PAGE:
TOMPKINS COUNTY, N.Y.—The Tompkins County Health Department (TCHD) has announced the discovery of the first case of monkeypox in the county.  

Monkeypox is a viral infection that is spread through close physical contact between individuals. As of July 19, a total of 679 New York state-confirmed monkeypox cases have been identified, with 639 in New York City and smaller numbers in several New York State counties. There have been no monkeypox-related deaths reported in New York State.

According to a press release, TCHD has completed the case investigation and concluded that there have been no local close contacts. TCHD is encouraging residents to be aware of the symptoms and take steps to reduce the risk of contracting the infection. 

Monkeypox is spread through skin-to-skin contact with infected individuals who have monkeypox sores or rashes, and being within three feet of an infected person, as respiratory droplets and oral fluids are contagious. Sexual activity with multiple, casual partners significantly increases risk of infection. 

Symptoms of monkeypox include rashes, bumps, or blisters on or around the genitals or in other areas including hands, feet, chest, or face which are not clearly due to another known cause; swollen lymph glands; and flu-like symptoms, like a fever, headache, chills, fatigue and muscle aches, which may occur before or after the rash appears, or not at all. The disease is contagious from the onset of symptoms or rash until the rash scabs have dried up and fallen off and the skin is healing well underneath.

It may take 21 days from exposure to develop signs of the infection. When left untreated, monkeypox can cause severe illness, hospitalization and, rarely, death. Treatments are available for people who are infected, including antiviral medication and vaccines are available for high-risk individuals.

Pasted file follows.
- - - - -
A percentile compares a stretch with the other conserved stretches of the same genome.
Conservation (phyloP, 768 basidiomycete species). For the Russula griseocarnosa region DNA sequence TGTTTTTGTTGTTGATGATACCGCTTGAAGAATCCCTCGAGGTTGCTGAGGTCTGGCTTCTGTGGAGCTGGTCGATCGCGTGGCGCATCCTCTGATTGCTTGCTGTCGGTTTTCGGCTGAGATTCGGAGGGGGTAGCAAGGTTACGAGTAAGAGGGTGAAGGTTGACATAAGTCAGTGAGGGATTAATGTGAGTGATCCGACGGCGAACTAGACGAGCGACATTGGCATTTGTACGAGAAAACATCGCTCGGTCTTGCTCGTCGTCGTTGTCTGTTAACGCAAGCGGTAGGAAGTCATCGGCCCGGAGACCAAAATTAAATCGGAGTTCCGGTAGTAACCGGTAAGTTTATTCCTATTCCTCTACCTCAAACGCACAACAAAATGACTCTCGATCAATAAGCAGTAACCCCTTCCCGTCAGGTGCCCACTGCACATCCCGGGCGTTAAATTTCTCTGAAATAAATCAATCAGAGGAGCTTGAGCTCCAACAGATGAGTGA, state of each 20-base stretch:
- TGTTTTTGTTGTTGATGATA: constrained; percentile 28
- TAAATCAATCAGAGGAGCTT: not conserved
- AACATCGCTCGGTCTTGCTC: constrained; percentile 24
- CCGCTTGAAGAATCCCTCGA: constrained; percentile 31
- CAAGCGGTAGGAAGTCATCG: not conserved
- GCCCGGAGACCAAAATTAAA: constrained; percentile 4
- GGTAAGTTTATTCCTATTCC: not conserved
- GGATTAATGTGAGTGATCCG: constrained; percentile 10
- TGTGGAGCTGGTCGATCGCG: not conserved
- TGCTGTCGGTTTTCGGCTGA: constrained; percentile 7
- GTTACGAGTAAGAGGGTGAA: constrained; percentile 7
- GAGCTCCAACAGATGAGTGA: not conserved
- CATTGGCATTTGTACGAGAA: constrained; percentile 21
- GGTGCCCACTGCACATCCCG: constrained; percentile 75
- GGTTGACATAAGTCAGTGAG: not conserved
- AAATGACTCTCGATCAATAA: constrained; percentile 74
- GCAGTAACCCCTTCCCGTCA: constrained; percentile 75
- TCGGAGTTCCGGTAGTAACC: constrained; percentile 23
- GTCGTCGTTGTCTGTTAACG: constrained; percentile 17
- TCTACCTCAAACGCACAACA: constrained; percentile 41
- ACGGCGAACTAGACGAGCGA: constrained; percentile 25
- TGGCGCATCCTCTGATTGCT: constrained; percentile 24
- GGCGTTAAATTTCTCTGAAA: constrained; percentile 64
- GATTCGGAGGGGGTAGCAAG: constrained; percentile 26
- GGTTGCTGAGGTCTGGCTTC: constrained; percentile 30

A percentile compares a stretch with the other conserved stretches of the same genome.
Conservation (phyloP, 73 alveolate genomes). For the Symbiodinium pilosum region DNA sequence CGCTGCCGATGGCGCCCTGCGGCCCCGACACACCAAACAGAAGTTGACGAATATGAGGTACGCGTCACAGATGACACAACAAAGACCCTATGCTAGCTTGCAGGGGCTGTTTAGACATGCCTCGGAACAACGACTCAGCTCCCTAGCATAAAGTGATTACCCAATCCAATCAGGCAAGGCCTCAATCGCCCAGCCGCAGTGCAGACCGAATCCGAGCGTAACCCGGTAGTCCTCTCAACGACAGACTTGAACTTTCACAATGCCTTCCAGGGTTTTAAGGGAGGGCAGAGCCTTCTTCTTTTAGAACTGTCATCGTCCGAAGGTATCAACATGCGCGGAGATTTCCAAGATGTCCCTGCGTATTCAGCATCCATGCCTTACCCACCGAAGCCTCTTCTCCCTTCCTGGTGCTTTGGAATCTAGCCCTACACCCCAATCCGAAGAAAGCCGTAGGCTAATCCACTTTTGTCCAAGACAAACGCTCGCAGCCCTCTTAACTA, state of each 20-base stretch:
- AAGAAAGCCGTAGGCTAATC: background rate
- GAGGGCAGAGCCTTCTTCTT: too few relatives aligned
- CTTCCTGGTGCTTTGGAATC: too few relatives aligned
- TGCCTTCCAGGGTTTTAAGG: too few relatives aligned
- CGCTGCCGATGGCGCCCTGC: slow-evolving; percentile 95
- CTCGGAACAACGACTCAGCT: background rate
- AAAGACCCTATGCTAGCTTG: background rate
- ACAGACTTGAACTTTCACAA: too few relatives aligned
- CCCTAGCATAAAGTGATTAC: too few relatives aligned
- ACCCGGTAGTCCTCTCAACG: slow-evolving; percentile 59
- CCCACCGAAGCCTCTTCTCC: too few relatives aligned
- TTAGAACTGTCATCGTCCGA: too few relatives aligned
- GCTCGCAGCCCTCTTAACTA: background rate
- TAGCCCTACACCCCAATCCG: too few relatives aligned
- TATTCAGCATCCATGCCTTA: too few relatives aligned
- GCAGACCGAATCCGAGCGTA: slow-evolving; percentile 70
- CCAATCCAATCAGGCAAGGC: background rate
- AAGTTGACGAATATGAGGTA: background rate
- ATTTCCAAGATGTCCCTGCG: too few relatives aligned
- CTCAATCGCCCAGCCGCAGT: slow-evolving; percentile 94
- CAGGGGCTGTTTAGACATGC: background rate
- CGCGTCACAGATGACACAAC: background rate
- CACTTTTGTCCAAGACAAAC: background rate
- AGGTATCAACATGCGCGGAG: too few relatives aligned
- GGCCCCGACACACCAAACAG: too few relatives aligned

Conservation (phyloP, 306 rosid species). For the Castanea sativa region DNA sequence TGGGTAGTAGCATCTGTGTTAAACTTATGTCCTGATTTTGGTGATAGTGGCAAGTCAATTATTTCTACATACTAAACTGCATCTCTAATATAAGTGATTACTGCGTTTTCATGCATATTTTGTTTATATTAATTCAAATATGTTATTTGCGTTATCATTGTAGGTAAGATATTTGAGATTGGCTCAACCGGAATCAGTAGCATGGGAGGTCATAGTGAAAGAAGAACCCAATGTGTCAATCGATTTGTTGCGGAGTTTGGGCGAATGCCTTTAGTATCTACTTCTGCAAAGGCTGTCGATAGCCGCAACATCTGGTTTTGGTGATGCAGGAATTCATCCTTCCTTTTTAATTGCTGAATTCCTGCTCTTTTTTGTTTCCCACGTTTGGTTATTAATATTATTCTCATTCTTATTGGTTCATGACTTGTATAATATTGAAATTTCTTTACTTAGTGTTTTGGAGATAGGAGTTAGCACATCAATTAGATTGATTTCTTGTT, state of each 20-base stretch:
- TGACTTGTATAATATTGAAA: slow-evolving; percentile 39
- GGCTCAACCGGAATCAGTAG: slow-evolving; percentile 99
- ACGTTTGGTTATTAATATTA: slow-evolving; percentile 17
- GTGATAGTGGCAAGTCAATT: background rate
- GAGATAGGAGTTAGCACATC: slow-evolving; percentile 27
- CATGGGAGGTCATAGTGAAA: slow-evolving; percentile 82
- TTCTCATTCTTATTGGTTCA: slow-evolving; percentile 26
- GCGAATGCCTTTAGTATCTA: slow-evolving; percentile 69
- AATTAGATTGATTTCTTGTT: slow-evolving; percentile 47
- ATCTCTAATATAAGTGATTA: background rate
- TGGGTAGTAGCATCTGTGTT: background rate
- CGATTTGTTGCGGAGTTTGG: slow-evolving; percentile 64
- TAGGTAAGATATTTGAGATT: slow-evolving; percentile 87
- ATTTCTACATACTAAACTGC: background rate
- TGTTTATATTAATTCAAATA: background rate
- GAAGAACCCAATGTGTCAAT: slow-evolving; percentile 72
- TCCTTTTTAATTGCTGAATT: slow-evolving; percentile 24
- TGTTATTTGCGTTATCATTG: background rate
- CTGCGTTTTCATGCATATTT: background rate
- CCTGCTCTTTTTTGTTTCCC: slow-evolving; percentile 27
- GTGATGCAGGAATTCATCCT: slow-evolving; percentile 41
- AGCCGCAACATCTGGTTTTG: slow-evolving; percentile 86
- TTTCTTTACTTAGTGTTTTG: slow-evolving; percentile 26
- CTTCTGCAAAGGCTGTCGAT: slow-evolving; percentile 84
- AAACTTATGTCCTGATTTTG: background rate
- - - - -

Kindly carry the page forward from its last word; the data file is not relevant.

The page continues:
According to the New York State Department of Health, a majority of monkeypox cases have occurred within populations of men who have sex with other men, however, it has also been spread man to woman, and woman to woman and without sexual relations.

Community members can reduce the risk of monkeypox by avoiding close face-to-face and skin-to-skin contact with someone who has a monkeypox-related rash or other symptoms; avoiding traveling to areas where monkeypox is present and asking sexual partners if they have a rash or symptoms consistent with monkeypox 

TCHD Director Frank Kruppa said community members should take precautions to prevent infections and contact health providers if they are exposed or believe they have symptoms. 

“We are continuing to ask local health care providers to be aware of the symptoms and risk factors and be alert that monkeypox is spreading in New York State,” Kruppa said. “Providers can order tests for monkeypox in coordination with the Health Department.”